Do we see a stable basis for the VIX as measured by its continuous front-month contract? We do not. Sometimes the futures are trading below the index, as they are currently, and sometimes they are trading over the cash index, as they were several months ago. Basis appears to be meaningless for the VIX. This means you have no reasonable expectation of being able to convert a correct market opinion into something that gives you close to 100% of the cash market's movements.
Given that the VIX options price off VIX futures, we should have some understanding of the distribution of returns on the VIX. The original Black-Scholes model presumed a continuous lognormal distribution of returns, and while it has been modified umpteen times over to accommodate various nuances of observed reality in markets, it was still good enough to earn Scholes and Merton a Nobel Memorial Prize (sorry about that whole Long Term Capital Management thing, guys).
What should the theoretical distribution of returns be for the VIX? This is a trick question; there is none. Let's offer two pictures of what it has looked like in practice. The first is a histogram of daily returns on the VIX overlaid with what a normal-probability distribution would look like. We can see the distribution is well over-represented in higher-than-expected large-percentage changes.
We should not expect the distribution of the VIX to be symmetric, either. We all know the events that make volatility jump higher, such as sharp market downturns; it seems the return to lower values is less abrupt. If we divide the history in a set of rolling six-month periods to examine the VIX in detail, what should we see? We should expect skewness, or the degree to which the returns are biased, to be positive. We also should expect kurtosis, or the degree to which the distribution is peaked around a central value rather than distributed normally, to be greater than 1. This is exactly what we find.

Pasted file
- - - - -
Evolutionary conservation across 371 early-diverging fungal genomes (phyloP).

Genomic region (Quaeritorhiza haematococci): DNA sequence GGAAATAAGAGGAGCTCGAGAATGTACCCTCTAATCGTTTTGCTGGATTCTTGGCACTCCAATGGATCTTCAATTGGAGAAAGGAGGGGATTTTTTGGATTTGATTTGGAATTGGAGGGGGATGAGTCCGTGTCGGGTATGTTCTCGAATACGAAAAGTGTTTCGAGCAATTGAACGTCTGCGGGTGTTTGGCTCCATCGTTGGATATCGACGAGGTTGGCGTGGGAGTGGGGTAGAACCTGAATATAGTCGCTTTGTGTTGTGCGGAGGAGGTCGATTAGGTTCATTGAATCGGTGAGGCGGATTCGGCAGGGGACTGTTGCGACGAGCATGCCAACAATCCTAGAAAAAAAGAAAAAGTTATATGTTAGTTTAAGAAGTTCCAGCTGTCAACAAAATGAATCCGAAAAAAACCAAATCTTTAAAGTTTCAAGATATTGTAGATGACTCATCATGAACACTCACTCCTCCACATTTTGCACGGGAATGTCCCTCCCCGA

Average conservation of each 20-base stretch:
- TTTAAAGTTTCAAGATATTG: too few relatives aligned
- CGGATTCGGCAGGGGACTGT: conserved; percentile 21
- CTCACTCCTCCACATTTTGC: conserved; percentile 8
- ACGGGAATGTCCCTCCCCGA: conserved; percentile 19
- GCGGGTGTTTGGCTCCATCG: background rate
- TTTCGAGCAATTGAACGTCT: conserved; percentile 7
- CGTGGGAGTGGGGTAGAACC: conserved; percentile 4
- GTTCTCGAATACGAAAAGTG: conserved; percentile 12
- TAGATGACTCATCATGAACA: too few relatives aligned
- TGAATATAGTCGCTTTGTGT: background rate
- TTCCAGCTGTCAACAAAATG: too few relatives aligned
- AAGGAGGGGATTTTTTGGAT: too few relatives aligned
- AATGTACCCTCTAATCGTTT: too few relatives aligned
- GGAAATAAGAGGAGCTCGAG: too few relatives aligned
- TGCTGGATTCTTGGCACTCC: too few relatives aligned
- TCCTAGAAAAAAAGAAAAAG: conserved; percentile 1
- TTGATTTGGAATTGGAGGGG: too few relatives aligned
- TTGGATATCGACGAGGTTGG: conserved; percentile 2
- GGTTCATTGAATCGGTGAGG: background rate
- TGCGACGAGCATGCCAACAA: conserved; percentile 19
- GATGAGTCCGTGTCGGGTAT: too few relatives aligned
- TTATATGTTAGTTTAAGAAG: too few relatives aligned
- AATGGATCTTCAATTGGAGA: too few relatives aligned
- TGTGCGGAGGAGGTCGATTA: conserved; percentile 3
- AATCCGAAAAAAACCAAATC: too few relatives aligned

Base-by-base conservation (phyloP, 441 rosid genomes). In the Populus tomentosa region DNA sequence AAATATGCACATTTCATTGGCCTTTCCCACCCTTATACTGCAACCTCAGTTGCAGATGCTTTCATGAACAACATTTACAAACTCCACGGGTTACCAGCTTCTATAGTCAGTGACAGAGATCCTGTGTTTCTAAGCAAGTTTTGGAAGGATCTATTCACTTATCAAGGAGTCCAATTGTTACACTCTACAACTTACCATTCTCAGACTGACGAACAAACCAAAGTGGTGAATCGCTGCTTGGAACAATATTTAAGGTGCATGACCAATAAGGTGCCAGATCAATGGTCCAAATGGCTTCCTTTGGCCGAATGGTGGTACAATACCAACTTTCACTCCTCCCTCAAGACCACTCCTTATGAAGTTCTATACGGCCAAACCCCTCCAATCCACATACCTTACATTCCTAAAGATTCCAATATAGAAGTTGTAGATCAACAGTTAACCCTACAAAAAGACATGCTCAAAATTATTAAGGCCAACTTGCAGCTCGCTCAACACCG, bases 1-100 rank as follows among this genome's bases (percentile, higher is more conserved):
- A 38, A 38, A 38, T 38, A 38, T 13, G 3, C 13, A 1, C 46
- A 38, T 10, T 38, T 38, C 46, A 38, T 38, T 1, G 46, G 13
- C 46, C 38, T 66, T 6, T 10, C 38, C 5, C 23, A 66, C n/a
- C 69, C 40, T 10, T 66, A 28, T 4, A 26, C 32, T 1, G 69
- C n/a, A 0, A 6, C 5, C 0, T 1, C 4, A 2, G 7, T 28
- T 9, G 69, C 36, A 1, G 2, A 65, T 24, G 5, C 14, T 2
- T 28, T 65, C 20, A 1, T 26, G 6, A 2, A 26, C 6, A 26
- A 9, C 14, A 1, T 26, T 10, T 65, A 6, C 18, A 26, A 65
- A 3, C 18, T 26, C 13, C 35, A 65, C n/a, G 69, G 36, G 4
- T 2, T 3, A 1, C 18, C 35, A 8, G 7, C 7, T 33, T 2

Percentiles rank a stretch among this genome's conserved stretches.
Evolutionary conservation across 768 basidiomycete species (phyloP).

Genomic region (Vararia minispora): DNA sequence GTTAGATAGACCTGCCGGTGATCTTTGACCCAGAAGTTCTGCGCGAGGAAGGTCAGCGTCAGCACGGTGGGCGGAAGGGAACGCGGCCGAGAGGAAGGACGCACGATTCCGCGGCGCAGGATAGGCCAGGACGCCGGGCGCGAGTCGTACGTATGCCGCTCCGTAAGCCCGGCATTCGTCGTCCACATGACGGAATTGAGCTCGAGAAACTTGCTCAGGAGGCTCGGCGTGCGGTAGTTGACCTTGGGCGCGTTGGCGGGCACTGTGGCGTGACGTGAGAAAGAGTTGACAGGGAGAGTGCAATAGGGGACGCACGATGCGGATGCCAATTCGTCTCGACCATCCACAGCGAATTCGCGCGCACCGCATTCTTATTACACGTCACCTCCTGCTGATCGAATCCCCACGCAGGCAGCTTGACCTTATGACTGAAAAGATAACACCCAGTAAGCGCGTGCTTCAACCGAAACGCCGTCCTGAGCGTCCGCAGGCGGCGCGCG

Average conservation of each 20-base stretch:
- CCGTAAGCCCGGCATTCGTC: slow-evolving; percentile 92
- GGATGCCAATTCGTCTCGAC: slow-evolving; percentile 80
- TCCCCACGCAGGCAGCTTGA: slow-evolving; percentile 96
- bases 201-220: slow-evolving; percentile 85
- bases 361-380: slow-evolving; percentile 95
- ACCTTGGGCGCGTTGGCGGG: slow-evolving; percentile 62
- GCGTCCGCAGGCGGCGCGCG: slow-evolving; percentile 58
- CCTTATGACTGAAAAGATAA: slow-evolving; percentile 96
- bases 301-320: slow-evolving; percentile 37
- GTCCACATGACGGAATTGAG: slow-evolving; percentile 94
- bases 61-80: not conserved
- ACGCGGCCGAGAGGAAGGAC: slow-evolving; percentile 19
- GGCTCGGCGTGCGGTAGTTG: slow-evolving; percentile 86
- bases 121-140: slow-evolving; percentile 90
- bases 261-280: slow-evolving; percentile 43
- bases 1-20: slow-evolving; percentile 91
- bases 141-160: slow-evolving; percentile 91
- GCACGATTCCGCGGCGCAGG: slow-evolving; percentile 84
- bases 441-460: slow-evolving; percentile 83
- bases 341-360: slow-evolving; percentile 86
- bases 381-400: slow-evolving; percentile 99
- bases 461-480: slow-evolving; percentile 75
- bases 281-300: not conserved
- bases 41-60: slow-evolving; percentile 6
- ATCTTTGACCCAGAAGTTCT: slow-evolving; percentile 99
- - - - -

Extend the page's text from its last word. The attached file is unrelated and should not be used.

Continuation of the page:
Nothing to Smile About
Finally, the implied volatilities of both puts and calls should be roughly the same by the end of the trading day; this is assured by what is called "conversion and reversal" arbitrage. These trades generally are executed by buying and selling the underlying stock or future.
But for the VIX, with no underlying physical asset like a stock and with futures whose behavior cannot be predicted, we see the distribution of volatility across strikes to be unrelated. The normal "smile," or lower volatility near the at-the-money strike, is missing. On June 9, put volatilities at the deep-in-the-money 25.0 strike were in excess of 163%. This is a high price to pay for betting volatility will fall. The call options followed no discernible pattern at all.
For all of the problems noted above, both the VIX futures and their options are being accepted in the market, which puts criticism in the camp of "OK, it works in practice, but how does it work in theory?" Creating a justified trading instrument on volatility may be the next big challenge in exchange product development. The demand for volatility trading exists; just imagine how popular it would be if done correctly.
Howard L. Simons is president of Simons Research, a strategist for Bianco Research, a trading consultant and the author of
The Dynamic Option Selection System
. Under no circumstances does the information in this column represent a recommendation to buy or sell securities. While Simons cannot provide investment advice or recommendations, he appreciates your feedback;
to send him an email.